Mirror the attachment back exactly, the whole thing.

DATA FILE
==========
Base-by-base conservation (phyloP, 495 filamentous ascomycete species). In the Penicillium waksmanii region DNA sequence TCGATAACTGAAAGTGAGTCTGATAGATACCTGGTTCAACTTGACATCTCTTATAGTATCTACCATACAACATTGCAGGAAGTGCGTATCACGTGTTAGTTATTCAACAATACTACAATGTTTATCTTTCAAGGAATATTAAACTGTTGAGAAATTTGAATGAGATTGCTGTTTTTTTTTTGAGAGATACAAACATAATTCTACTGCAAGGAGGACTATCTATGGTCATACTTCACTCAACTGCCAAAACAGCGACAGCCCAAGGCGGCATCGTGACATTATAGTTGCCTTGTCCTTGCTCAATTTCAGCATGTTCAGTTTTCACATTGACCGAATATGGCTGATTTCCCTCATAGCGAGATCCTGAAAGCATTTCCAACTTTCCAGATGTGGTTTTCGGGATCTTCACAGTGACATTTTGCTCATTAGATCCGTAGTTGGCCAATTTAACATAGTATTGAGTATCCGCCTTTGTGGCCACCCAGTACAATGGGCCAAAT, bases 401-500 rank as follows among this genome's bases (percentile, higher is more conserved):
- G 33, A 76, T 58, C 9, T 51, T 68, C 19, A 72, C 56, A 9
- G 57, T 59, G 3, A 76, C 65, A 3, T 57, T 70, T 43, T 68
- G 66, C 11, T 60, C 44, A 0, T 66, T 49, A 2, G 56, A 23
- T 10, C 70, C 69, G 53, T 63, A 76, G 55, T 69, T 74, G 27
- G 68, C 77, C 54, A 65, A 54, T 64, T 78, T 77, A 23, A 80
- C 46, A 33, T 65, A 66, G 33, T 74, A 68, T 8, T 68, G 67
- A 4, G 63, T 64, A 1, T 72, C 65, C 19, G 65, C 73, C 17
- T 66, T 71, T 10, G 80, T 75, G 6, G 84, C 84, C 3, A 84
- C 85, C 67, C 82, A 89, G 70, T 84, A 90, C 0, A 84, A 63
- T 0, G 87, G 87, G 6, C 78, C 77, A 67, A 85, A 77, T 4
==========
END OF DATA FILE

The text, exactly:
Base-by-base conservation (phyloP, 495 filamentous ascomycete species). In the Penicillium waksmanii region DNA sequence TCGATAACTGAAAGTGAGTCTGATAGATACCTGGTTCAACTTGACATCTCTTATAGTATCTACCATACAACATTGCAGGAAGTGCGTATCACGTGTTAGTTATTCAACAATACTACAATGTTTATCTTTCAAGGAATATTAAACTGTTGAGAAATTTGAATGAGATTGCTGTTTTTTTTTTGAGAGATACAAACATAATTCTACTGCAAGGAGGACTATCTATGGTCATACTTCACTCAACTGCCAAAACAGCGACAGCCCAAGGCGGCATCGTGACATTATAGTTGCCTTGTCCTTGCTCAATTTCAGCATGTTCAGTTTTCACATTGACCGAATATGGCTGATTTCCCTCATAGCGAGATCCTGAAAGCATTTCCAACTTTCCAGATGTGGTTTTCGGGATCTTCACAGTGACATTTTGCTCATTAGATCCGTAGTTGGCCAATTTAACATAGTATTGAGTATCCGCCTTTGTGGCCACCCAGTACAATGGGCCAAAT, bases 401-500 rank as follows among this genome's bases (percentile, higher is more conserved):
- G 33, A 76, T 58, C 9, T 51, T 68, C 19, A 72, C 56, A 9
- G 57, T 59, G 3, A 76, C 65, A 3, T 57, T 70, T 43, T 68
- G 66, C 11, T 60, C 44, A 0, T 66, T 49, A 2, G 56, A 23
- T 10, C 70, C 69, G 53, T 63, A 76, G 55, T 69, T 74, G 27
- G 68, C 77, C 54, A 65, A 54, T 64, T 78, T 77, A 23, A 80
- C 46, A 33, T 65, A 66, G 33, T 74, A 68, T 8, T 68, G 67
- A 4, G 63, T 64, A 1, T 72, C 65, C 19, G 65, C 73, C 17
- T 66, T 71, T 10, G 80, T 75, G 6, G 84, C 84, C 3, A 84
- C 85, C 67, C 82, A 89, G 70, T 84, A 90, C 0, A 84, A 63
- T 0, G 87, G 87, G 6, C 78, C 77, A 67, A 85, A 77, T 4